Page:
In my previous articles I covered the general view and the first "seamless" step you can take when moving to the cloud. As you progress with cloud adoption you will realize that's only a stepping stone in your path. It reduces the amount of work you'll need to do initially, but it shouldn't be your end goal. Your end goal needs to be embracing what it’s called Platform-as-a-Service (PaaS) or what I would rather call designing for the cloud.
So what does it mean to embrace a Platform as a Service design? It means to start using solution providers for your application building. This means you won't have an OS or a single monolithic application. Your main building blocks will be APIs & cloud services.
Let me describe this by example, and for that I propose to think of an E-commerce Website designed in this way:
- For the overall solution you will use a Web Application Framework. Common examples are Django, MERN, Symfony, etc... It is important to choose a framework which uses a widely adopted programming language, this will allow you more options when choosing runner services.
- For the persistence you would normally run your own database server, but for the cloud you should use a database as a service instead. No matter if you choose to use a relational database or a NoSQL DBs, you can simply use it as a service and shift the maintenance to your provider.
- What we used to call web hosting before, it now becomes a "runner". This is called Serverless Computing. There are providers which focus on this kind of services specifically. In this category a major player is Heroku, but it is not alone.
- For the Authentication and Authorization you won't be building your own solution, instead you'll be using a service/API which will handle most of the hassle for you. There is a big player in this segment: Auth0.
- As mentioned in the last article Logging and Monitoring is a very important thing to include when you are designing for the cloud. There are lots of big players in this field, but I would like to mention New Relic in particular for this category.
- For image or file storage you can rely on object storage services. At least for me the most recognizable one in this category is S3 from AWS.
In this E-commerce example you can see we have categories, each of these categories have providers. Cloud big three players (AWS, Azure & GCP) have solutions for each of the above categories, but there are other providers. Just to give you an idea, please take a look at this table:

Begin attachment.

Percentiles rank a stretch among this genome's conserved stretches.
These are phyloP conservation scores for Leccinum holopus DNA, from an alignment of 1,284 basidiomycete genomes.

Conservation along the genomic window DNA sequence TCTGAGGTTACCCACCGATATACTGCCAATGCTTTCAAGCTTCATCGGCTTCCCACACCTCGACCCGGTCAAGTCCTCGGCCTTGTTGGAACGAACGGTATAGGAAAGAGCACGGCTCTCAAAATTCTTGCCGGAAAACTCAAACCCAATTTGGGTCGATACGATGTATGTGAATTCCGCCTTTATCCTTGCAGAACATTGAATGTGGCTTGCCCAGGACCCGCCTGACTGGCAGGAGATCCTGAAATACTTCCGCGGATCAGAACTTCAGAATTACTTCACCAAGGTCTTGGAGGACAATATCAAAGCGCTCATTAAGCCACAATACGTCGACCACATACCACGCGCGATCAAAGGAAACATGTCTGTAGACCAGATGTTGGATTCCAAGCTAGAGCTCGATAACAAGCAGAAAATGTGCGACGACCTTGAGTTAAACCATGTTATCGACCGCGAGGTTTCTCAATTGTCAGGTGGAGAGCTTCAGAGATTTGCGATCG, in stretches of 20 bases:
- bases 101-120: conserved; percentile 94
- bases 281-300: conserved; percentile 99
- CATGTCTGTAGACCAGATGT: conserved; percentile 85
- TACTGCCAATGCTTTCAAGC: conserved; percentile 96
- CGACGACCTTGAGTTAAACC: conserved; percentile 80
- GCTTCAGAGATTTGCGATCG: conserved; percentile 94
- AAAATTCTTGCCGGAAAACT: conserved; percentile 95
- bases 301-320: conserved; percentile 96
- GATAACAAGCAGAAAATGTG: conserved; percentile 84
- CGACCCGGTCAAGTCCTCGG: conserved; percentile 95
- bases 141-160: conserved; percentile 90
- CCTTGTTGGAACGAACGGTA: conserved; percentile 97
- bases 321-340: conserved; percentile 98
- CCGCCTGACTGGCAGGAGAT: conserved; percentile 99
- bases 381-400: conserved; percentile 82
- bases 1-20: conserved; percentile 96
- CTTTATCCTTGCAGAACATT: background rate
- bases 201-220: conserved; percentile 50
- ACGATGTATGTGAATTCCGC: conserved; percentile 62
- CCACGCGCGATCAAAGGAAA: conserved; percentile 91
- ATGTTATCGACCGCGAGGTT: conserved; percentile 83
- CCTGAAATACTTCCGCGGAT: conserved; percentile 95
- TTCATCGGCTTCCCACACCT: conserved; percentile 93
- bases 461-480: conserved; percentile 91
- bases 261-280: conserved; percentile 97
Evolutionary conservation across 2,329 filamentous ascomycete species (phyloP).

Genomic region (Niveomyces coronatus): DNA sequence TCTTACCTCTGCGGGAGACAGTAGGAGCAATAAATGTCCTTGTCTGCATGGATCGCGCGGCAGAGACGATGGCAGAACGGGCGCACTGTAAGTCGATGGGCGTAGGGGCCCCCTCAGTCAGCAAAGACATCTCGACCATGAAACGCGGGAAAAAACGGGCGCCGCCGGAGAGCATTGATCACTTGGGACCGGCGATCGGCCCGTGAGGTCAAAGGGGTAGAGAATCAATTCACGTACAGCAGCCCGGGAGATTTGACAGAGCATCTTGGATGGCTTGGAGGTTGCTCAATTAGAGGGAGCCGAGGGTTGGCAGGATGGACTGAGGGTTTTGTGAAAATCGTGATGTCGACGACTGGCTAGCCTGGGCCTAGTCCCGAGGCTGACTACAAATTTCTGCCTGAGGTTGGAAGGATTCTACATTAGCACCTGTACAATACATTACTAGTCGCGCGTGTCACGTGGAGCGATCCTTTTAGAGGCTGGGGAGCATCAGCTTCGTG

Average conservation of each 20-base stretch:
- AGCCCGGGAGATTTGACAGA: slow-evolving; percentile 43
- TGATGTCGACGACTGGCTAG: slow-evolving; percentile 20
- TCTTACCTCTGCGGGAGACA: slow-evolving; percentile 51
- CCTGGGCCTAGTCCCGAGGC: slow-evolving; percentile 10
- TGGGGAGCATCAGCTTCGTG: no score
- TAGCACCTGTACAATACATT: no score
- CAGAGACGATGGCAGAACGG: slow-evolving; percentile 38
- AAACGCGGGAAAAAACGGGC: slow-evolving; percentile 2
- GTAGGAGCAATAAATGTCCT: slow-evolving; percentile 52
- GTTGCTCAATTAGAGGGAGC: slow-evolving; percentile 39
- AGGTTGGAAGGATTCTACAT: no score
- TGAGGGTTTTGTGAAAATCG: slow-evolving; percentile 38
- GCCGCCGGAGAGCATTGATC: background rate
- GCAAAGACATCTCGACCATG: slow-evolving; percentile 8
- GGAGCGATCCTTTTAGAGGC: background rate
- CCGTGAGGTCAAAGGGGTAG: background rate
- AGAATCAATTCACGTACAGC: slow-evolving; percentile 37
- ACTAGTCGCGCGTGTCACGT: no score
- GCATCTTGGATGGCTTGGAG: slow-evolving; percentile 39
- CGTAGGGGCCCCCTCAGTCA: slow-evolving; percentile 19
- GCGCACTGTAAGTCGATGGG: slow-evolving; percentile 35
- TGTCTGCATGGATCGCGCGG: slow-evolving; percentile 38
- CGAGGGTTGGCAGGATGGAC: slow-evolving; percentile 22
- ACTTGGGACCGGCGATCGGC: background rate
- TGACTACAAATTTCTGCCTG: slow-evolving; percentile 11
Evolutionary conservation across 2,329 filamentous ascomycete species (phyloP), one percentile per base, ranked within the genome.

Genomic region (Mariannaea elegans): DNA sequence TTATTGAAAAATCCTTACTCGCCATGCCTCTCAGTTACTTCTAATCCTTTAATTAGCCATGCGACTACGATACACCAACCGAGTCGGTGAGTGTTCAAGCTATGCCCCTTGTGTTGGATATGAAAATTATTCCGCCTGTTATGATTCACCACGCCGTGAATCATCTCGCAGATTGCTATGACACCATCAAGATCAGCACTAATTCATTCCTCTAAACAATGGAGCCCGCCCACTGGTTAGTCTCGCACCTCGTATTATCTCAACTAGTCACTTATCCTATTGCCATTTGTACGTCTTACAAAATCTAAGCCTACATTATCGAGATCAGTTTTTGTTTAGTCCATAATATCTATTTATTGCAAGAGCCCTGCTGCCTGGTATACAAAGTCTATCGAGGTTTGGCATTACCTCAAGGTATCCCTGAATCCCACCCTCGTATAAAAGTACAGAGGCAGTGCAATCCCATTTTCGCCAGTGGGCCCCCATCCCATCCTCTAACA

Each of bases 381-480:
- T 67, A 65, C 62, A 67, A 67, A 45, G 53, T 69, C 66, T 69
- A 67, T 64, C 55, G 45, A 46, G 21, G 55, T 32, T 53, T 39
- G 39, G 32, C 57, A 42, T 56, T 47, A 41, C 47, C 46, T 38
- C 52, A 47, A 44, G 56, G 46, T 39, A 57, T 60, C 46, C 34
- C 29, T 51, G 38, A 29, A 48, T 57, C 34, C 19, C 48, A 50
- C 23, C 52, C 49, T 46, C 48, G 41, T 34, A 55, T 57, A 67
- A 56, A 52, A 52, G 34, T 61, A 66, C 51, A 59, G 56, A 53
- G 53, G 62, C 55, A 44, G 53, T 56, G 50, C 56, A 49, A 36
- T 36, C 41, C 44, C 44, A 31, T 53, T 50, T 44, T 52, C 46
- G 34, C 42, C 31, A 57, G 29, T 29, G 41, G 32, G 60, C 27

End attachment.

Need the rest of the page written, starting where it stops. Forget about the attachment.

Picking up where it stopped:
By now you can realize that the range of options is big, and to keep this "simple" I only provided one alternative to the big three cloud options. I just want to keep the article as succinct as possible, there are much more.
Sadly not everything plays well together, and once you start building with a provider, you are including dependencies into your solution. But luckily for us, most of the web frameworks have abstractions you can use to keep your solution as agnostic as possible. An example of those abstractions for object storage means using libraries like object-store python or SMCloudStore. To be honest I haven't used either of these example libraries, but I hope you get the idea. In any case, service providers do share code samples for their solutions. So you can build your own abstraction using their basic code. It is just important to keep in mind you might want/need to switch services depending on costs.
The most important thing to learn for building your own cloud solution, is what the above categories can provide. I know it might be a bit daunting at first, but you just need to learn how to use these services. Scaling is super simple when using cloud centered solutions, maintenance is most of the time built in, and in most cases you only pay for what you use (there might be some basic costs).
I guess the main takeaway of this article is to understand you need to learn to design software solutions differently for the cloud. And you need to get exposed to these new moving pieces. To me the easiest way to learn was to focus on one provider first (in my case was AWS). Once you get the hang of it, the next step would be to make sure you can use other providers as well.